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Please show a GoPro gyro or Scorpion mount?

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Would anyone be willing to show cool mounts they have made for use with the GoPro? I have seen quite a few videos with, "gyro", "unicorn" or "scorpion" mounts that offer the ability to make it look like someone is hovering above the rider or trailing behind, but very few folks will share. It would be great if someone would post a vid showing their set up and it's performance.

tis the season for giving!

Thanks!

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Hey all. Since nobody was interested in sharing, I went out, actually a buddy did first, and made one and decided to put it on-line for all to see, comment, offer suggestion, and improve on. Please feel free to share your thoughts.

Thanks :smirk:

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1st try...gonna go back to the lab to tweak, but what do you think?

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Hey Axel...it was a bit of a distraction when it was right in front. I am going to raise the boom though which outta take it more out of my line of sight. When it was on the side or back, I hardly knew it was there....Going with a bar mount would be ok, but there is too much vibration. And ultimately, I am going for 360 degrees of viewing.

farmer-yeah I saw that on a different forum. Pretty cool for sure and one of the best I have seen, but he only has 1 view at a time and has to edit the heck out of it. Check out Vimeo there is a cool vid by Cole Kirkpatrick...that is what I am going for...

Edited by Shapi

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I think I recall reading somewhere that he had a servo motor on his and it was controlled by a switch on the bars. I forget how it was wired though... This might not have even been the film though, you'd have to look up the thread.

If you were going to go with something like this, you'd need some sort of friction/slipper clutch on there so if it gets whacked it doesn't tear the motor (or your head!) off.

I've wanted to do something like this for a while, but never gotten around to doing it. Here are a few ideas I've toyed with:

Use a free bearing and gyro on the counterweight side. This will make the camera resist rotation so as you fly through the woods, it more or less keeps the same direction, but you move "around" it. Could be cool, could suck IDK:smirk:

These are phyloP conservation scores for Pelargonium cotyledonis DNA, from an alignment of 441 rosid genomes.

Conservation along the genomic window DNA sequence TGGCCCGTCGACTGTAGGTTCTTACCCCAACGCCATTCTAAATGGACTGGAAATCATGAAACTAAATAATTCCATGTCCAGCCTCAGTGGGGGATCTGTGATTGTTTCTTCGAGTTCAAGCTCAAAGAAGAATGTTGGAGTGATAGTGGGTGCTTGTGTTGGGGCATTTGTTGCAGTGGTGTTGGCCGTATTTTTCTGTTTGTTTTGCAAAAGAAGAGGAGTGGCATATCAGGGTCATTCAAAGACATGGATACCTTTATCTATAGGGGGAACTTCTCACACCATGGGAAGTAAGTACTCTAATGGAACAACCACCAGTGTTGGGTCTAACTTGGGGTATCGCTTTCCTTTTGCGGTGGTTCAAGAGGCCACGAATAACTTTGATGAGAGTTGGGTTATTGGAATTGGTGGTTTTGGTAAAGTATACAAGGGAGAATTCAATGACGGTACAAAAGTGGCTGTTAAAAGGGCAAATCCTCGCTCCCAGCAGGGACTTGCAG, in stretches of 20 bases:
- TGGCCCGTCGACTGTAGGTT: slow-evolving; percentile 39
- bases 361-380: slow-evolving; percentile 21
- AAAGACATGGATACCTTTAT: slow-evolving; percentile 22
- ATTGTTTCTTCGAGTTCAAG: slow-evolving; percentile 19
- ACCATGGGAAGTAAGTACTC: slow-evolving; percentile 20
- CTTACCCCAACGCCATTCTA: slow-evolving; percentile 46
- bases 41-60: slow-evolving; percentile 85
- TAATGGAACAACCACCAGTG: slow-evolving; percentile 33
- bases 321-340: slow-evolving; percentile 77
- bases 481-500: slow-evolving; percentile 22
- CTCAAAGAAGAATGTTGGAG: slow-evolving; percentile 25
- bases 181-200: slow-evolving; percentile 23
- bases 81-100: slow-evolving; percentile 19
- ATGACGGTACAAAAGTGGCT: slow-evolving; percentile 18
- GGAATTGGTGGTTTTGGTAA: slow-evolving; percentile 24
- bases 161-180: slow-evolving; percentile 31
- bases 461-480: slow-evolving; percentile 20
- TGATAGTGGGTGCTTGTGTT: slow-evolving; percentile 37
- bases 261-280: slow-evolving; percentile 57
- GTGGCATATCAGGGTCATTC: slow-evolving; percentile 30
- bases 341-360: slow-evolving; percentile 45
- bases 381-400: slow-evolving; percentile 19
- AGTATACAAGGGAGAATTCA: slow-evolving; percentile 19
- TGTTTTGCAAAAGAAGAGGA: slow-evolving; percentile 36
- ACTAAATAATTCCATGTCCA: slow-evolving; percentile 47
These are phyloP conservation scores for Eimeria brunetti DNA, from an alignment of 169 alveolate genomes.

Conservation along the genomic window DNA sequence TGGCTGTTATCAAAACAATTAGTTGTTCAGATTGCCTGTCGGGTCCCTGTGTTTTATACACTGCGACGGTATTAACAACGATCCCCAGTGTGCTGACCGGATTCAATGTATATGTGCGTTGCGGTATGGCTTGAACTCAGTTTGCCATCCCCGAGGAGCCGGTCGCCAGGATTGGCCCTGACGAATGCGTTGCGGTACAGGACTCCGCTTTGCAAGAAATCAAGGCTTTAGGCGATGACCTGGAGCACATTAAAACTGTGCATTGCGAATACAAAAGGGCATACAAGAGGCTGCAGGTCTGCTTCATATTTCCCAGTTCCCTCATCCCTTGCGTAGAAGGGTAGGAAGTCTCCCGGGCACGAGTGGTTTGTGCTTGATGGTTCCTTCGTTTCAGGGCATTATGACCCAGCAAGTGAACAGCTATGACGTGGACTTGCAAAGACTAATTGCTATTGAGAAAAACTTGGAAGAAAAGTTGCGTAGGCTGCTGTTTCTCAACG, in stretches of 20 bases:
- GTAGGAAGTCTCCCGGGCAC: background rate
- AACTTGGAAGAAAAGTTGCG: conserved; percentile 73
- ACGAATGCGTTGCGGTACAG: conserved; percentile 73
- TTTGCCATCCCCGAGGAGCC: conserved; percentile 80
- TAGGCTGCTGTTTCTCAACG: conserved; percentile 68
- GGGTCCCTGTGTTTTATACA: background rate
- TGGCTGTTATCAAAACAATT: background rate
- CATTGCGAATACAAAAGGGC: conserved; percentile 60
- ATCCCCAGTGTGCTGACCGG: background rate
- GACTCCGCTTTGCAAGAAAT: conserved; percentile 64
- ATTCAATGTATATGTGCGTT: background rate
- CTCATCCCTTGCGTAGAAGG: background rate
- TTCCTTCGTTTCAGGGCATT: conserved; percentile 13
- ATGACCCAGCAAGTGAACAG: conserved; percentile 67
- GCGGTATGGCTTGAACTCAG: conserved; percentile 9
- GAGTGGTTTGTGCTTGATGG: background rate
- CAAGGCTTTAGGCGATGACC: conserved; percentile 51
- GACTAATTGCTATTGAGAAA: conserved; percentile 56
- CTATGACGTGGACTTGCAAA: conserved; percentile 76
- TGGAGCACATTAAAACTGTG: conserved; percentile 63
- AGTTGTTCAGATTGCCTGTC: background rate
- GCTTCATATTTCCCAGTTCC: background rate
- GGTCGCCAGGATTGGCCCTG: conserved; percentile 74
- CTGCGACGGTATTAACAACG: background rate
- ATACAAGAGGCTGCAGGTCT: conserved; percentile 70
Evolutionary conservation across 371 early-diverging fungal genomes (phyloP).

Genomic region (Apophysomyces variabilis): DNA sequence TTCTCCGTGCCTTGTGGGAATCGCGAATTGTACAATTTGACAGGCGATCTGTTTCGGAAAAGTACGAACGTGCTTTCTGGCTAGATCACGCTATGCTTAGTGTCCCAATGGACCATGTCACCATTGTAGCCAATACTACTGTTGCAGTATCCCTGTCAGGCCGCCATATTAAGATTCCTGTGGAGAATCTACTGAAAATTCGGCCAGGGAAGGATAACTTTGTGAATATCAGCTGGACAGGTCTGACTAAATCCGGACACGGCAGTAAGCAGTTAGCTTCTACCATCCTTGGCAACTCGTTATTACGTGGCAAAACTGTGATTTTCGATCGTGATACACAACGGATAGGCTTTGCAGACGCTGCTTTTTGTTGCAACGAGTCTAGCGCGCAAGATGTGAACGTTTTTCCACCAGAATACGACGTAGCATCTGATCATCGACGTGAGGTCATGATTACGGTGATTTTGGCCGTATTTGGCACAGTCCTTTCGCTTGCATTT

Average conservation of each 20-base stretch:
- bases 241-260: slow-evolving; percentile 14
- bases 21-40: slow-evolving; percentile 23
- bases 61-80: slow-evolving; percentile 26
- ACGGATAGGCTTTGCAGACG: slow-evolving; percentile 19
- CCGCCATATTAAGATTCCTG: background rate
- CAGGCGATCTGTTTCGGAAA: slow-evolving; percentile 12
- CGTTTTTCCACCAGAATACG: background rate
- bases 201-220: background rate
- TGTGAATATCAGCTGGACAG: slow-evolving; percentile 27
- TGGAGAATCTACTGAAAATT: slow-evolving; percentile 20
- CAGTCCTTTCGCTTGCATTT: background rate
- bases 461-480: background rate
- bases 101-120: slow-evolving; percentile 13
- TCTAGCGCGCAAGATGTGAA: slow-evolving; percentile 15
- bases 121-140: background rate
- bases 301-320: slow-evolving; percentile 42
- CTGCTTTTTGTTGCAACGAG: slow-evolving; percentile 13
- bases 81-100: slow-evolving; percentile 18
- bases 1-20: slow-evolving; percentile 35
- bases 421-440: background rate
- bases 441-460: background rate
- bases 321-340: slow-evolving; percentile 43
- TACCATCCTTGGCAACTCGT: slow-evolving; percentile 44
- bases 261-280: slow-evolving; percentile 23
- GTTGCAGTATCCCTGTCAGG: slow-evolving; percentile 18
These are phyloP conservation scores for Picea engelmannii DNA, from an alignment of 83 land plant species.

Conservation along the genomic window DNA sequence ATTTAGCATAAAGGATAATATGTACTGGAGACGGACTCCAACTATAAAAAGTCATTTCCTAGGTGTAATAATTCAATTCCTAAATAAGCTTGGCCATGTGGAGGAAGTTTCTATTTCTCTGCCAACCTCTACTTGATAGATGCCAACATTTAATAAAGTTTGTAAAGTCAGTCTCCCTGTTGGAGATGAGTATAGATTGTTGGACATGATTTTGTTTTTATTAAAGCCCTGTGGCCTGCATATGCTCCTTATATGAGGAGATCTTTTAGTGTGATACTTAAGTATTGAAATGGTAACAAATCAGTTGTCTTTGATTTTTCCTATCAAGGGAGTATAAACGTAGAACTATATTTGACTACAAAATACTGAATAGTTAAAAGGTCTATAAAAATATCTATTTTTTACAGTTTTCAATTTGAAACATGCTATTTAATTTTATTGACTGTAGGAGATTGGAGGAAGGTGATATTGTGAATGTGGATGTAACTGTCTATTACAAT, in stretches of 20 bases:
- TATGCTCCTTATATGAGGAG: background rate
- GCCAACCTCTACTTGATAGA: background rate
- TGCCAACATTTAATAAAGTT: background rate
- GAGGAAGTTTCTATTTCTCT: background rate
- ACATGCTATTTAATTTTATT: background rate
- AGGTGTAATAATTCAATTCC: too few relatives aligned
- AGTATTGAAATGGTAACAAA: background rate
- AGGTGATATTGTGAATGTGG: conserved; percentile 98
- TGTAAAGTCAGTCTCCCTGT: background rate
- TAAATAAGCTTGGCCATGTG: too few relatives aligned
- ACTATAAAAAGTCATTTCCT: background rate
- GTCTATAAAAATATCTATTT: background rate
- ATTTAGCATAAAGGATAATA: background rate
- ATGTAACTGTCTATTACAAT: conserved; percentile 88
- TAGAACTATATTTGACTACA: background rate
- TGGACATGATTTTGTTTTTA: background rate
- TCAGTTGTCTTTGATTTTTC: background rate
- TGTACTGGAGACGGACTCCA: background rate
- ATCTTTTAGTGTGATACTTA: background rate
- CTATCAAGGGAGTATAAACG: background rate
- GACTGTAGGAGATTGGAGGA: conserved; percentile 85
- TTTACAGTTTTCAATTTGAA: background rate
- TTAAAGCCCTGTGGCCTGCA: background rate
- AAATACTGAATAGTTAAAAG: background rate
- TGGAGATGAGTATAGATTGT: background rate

Another idea I just had while thinking about the servo controlled rig that would take a little effort, but could be really cool is to make a controller board that would run the servo in a random direction at a random rate for a random time. This would require building up a controller board and learning how to program a chip to run everything but it shouldn't be too hard to gain this knowledge from the RC, robotics, and or UAV communities. You could also program modes that would do constant rotation. Might get annoying having it circle around but it could provide some interesting footage.

As for your bearing problem, skateboard bearings aren't exactly designed for resisting side to side rotation. Depending on your fabrication skills and design limitations, there are a couple of things you could try to reduce the play.

You could try stacking two bearings, the farther apart, the more stable but obviously taller it would be. Looking at your mount bracket, it may be possible to sink one bearing down below it as close to the helmet as possible. A good 2-3" should really take some slop out.

You could try a roller or needle bearing, but that would require a close fitting inner bushing. If you can't machine one, you could always try using a bearing from your rear suspension and tacking something on to an old bushing.

If it was me though I would use thrust bearings on the top and bottom of the stack. That will probably be the most compact and best design.

I'd also like to add a little warning to anyone that wants to go flying through the woods with a giant pole attached to himself. Aside from the obvious need for a good breakaway mechanism, you should also be careful about placement! For example you wouldn't want to attach the pole to the center of your bars going forward to get that near from the front view. A nose dive or bad game of chicken with a tree would make a quick you-sickle -- without the cool, refreshing satisfaction. If you really need that shot, make sure there is enough pole to go past you, so in the event of a goof it does go past you instead of through you:smirk:

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^^^ YOU were right... I remeber this same vid being posted awhile back so I searched it on here and found the pick of the helmet cam with a servo on it here's the pic that someone posted on that thread... :bonk::smirk:

motorisedspinning-helmet-camera.jpg

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anyone have any more info on how they did that? I have lots of electronic parts from our RC collection to play with

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the thing about the electronics is there is one more thing to fiddle with, break, and add weight. Rainy day today, so I might grab the kid and head to lowes for a parts expedition and re-do for tomorrow's ride. Stay tuned!

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